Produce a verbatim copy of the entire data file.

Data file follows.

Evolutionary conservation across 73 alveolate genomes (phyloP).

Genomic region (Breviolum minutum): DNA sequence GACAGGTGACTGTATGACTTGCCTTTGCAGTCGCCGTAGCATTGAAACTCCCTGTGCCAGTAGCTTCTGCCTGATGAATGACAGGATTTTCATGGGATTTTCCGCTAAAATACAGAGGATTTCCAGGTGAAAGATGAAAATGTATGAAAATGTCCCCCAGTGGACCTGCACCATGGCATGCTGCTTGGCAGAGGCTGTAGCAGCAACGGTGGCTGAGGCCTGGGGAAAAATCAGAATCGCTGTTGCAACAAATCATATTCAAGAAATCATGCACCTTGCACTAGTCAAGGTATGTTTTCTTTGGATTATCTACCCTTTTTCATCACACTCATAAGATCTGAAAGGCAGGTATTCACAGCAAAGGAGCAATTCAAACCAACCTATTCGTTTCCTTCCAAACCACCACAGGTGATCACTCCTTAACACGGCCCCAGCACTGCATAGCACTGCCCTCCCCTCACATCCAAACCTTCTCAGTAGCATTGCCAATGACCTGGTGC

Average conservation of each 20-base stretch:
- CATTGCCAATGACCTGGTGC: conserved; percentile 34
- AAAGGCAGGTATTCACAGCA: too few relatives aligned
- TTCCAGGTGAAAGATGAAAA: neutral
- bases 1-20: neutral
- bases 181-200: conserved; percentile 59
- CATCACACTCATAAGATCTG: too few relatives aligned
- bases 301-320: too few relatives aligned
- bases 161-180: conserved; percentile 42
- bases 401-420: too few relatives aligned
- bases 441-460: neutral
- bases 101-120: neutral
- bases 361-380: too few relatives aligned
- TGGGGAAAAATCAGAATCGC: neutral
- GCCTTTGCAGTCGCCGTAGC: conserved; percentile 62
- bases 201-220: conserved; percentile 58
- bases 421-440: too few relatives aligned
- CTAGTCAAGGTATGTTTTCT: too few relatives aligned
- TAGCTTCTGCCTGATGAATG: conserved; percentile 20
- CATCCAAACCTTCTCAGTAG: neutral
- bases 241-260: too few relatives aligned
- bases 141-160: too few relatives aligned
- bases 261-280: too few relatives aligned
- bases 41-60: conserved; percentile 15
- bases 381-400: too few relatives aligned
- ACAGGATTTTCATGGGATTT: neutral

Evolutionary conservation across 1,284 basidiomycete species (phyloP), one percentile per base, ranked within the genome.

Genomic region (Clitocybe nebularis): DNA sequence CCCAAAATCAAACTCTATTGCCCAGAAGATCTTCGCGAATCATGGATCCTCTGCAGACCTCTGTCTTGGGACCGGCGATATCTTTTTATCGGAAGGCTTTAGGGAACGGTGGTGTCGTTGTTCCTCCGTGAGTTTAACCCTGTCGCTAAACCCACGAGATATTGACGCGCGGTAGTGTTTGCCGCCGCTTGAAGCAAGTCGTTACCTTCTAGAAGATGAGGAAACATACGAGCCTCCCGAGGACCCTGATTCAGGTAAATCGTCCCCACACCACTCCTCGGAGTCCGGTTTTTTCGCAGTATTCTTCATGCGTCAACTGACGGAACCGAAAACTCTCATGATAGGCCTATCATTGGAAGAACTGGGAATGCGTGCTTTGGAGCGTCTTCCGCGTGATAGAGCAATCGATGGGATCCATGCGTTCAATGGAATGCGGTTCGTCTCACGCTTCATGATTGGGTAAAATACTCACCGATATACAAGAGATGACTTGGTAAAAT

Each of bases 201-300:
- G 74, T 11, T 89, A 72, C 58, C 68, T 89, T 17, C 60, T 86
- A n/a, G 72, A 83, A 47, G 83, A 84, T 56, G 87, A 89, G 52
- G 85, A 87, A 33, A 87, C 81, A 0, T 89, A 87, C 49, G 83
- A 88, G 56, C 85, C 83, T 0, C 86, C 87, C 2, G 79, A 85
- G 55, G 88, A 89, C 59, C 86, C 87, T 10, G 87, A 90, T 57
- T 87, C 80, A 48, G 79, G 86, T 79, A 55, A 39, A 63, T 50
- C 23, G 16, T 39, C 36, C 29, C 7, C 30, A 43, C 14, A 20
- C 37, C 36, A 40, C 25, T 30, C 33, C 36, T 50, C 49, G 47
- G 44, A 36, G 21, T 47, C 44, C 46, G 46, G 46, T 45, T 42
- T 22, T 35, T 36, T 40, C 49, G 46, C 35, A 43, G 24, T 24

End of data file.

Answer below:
Evolutionary conservation across 73 alveolate genomes (phyloP).

Genomic region (Breviolum minutum): DNA sequence GACAGGTGACTGTATGACTTGCCTTTGCAGTCGCCGTAGCATTGAAACTCCCTGTGCCAGTAGCTTCTGCCTGATGAATGACAGGATTTTCATGGGATTTTCCGCTAAAATACAGAGGATTTCCAGGTGAAAGATGAAAATGTATGAAAATGTCCCCCAGTGGACCTGCACCATGGCATGCTGCTTGGCAGAGGCTGTAGCAGCAACGGTGGCTGAGGCCTGGGGAAAAATCAGAATCGCTGTTGCAACAAATCATATTCAAGAAATCATGCACCTTGCACTAGTCAAGGTATGTTTTCTTTGGATTATCTACCCTTTTTCATCACACTCATAAGATCTGAAAGGCAGGTATTCACAGCAAAGGAGCAATTCAAACCAACCTATTCGTTTCCTTCCAAACCACCACAGGTGATCACTCCTTAACACGGCCCCAGCACTGCATAGCACTGCCCTCCCCTCACATCCAAACCTTCTCAGTAGCATTGCCAATGACCTGGTGC

Average conservation of each 20-base stretch:
- CATTGCCAATGACCTGGTGC: conserved; percentile 34
- AAAGGCAGGTATTCACAGCA: too few relatives aligned
- TTCCAGGTGAAAGATGAAAA: neutral
- bases 1-20: neutral
- bases 181-200: conserved; percentile 59
- CATCACACTCATAAGATCTG: too few relatives aligned
- bases 301-320: too few relatives aligned
- bases 161-180: conserved; percentile 42
- bases 401-420: too few relatives aligned
- bases 441-460: neutral
- bases 101-120: neutral
- bases 361-380: too few relatives aligned
- TGGGGAAAAATCAGAATCGC: neutral
- GCCTTTGCAGTCGCCGTAGC: conserved; percentile 62
- bases 201-220: conserved; percentile 58
- bases 421-440: too few relatives aligned
- CTAGTCAAGGTATGTTTTCT: too few relatives aligned
- TAGCTTCTGCCTGATGAATG: conserved; percentile 20
- CATCCAAACCTTCTCAGTAG: neutral
- bases 241-260: too few relatives aligned
- bases 141-160: too few relatives aligned
- bases 261-280: too few relatives aligned
- bases 41-60: conserved; percentile 15
- bases 381-400: too few relatives aligned
- ACAGGATTTTCATGGGATTT: neutral

Evolutionary conservation across 1,284 basidiomycete species (phyloP), one percentile per base, ranked within the genome.

Genomic region (Clitocybe nebularis): DNA sequence CCCAAAATCAAACTCTATTGCCCAGAAGATCTTCGCGAATCATGGATCCTCTGCAGACCTCTGTCTTGGGACCGGCGATATCTTTTTATCGGAAGGCTTTAGGGAACGGTGGTGTCGTTGTTCCTCCGTGAGTTTAACCCTGTCGCTAAACCCACGAGATATTGACGCGCGGTAGTGTTTGCCGCCGCTTGAAGCAAGTCGTTACCTTCTAGAAGATGAGGAAACATACGAGCCTCCCGAGGACCCTGATTCAGGTAAATCGTCCCCACACCACTCCTCGGAGTCCGGTTTTTTCGCAGTATTCTTCATGCGTCAACTGACGGAACCGAAAACTCTCATGATAGGCCTATCATTGGAAGAACTGGGAATGCGTGCTTTGGAGCGTCTTCCGCGTGATAGAGCAATCGATGGGATCCATGCGTTCAATGGAATGCGGTTCGTCTCACGCTTCATGATTGGGTAAAATACTCACCGATATACAAGAGATGACTTGGTAAAAT

Each of bases 201-300:
- G 74, T 11, T 89, A 72, C 58, C 68, T 89, T 17, C 60, T 86
- A n/a, G 72, A 83, A 47, G 83, A 84, T 56, G 87, A 89, G 52
- G 85, A 87, A 33, A 87, C 81, A 0, T 89, A 87, C 49, G 83
- A 88, G 56, C 85, C 83, T 0, C 86, C 87, C 2, G 79, A 85
- G 55, G 88, A 89, C 59, C 86, C 87, T 10, G 87, A 90, T 57
- T 87, C 80, A 48, G 79, G 86, T 79, A 55, A 39, A 63, T 50
- C 23, G 16, T 39, C 36, C 29, C 7, C 30, A 43, C 14, A 20
- C 37, C 36, A 40, C 25, T 30, C 33, C 36, T 50, C 49, G 47
- G 44, A 36, G 21, T 47, C 44, C 46, G 46, G 46, T 45, T 42
- T 22, T 35, T 36, T 40, C 49, G 46, C 35, A 43, G 24, T 24